Why are computers so smart? Because they listen to their motherboard.
LAUGH – IT’S GOOD FOR YOUR HEALTH! The field of gelotology is exploring the benefits of laughter. It was brought to the public’s awareness in Norman Cousins’ memoir Anatomy of an Illness. Cousins found that comedies helped him feel better and get some pain-free sleep. That’s because laughter helps the pituitary gland release its own pain-suppressing opiates. What can laughter do?
· Lowers blood pressure
· Increases vascular blood flow and oxygenation of the blood
· Gives a workout to the diaphragm and abdominal, respiratory, facial, leg, and back muscles
· Reduces certain stress hormones such as cortisol and adrenaline
· Increases the response of tumor- and disease-killing cells such as Gamma-interferon and T-cells
· Defends against respiratory infections–even reducing the frequency of colds–by immunoglobulin in saliva.
· Increases memory and learning; in a study at Johns Hopkins University Medical School, humor during instruction led to increased test scores
· Improves alertness, creativity, and memory
Humor and creativity work in similar ways, says humor guru William Fry, M.D., of Stanford University–by creating relationships between two disconnected items, you engage the whole brain. Humor works quickly. Less than a half-second after exposure to something funny, and electrical wave moves through the higher brain functions of the cerebral cortex. The left hemisphere analyzes the words and structures of the joke; the right hemisphere “gets” the joke; the visual sensory area of the occipital lobe creates images; the limbic (emotional) system makes you happier; and the motor sections make you smile or laugh. So let’s laugh. What makes you laugh?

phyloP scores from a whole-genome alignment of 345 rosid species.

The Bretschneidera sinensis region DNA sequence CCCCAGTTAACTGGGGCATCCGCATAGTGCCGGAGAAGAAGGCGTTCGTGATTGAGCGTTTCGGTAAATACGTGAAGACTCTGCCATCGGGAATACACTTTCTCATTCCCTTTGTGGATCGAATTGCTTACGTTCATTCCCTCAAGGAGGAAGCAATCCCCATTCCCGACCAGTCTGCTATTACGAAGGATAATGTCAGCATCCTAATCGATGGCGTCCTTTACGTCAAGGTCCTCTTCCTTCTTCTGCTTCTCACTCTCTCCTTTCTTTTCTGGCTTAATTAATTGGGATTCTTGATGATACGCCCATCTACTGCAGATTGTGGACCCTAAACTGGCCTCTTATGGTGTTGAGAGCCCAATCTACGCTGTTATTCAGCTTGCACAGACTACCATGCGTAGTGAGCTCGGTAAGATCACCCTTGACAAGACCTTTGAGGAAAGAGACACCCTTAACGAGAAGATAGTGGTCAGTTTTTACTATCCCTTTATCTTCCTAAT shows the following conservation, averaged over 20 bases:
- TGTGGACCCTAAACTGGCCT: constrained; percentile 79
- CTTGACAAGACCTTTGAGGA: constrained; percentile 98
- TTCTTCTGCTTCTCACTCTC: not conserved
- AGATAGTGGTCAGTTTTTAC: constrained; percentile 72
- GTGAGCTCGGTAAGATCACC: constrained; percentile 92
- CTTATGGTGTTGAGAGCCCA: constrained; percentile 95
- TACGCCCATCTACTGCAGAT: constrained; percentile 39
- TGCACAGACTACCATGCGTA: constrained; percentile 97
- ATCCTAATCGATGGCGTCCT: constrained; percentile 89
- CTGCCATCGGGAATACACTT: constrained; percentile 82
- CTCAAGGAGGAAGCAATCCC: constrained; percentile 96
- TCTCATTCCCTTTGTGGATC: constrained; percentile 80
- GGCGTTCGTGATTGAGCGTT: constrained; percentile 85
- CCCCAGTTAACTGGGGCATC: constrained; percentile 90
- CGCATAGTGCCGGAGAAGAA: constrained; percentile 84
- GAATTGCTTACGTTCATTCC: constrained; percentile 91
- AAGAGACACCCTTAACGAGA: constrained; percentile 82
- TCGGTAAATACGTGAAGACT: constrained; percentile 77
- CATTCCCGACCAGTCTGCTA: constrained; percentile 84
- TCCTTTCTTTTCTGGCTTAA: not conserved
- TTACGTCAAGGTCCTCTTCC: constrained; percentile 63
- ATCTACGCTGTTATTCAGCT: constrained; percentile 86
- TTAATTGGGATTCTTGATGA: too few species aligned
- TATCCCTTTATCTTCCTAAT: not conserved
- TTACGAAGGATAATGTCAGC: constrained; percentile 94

Helps reduce inflammation throughout the body — good news for your heart, brain and circulatory health.
“Massages” internal organs with effects similar to exercise. ( It’s sometimes referred to as “internal jogging”)
Provides a light workout for the heart, lungs, diaphragm and even the abdominal muscles.
Releases tension in the muscles of the face, neck, shoulders and abdomen — all common areas where we tent to hold lots of tension.
Helps lower blood pressure and cortisol levels, decreases pain and can also help stabilize blood sugar.
Stimulates chemical changes in the brain that help buffer our bodies against the cumulative effects of stress.
Burns a few extra calories: According to a university study, just 10 -15 minutes worth of chuckles throughout the day can burn up to 40 calories.
Stimulates the release of endorphins, the mood-elevating brain chemicals behind the “runner’s high.”
Is physically and mentally therapeutic — an involuntary response that positively alters mood instantly.
Laughter contrasts with many more conventional aspects of non-verbal communication. It seems to create euphoric states in the performer. There is some evidence to suggest these euphoric states are associated with the release of endorphins.
Singing and dancing have long been recognized as important components in the process of bonding whole communities
Although laughter forms an important part of human non-verbal communication, it has received rather less attention than it deserves in the experimental and observational literatures. Laughter is associated with feelings of well being which may be due to the release of endorphins and the hypothesis was tested in a series of six experimental studies using change in pain threshold as an assay for endorphin release.
The results show that pain thresholds are significantly higher after laughter than in the control condition. This pain-tolerance effect is due to laughter itself and not simply due to a change in positive affect.
It is suggested that laughter, through an endorphin-mediated opiate effect, may play a crucial role in social bonding.
University of Oxford researchers found that a good laugh is linked with feeling less pain, and it’s likely because laughing spurs the body to release feel-good chemicals called endorphins, which can also act as painkillers. Laughter has long been viewed as good medicine.
Laughter has been shown in past research to boost heart health by lowering blood pressure just as well as cutting salt. One study showed that laughter could cause the linings of people’s blood vessels to expand as much as aerobic exercise or using statins.
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How does the man on the moon cut his hair? Eclipse it.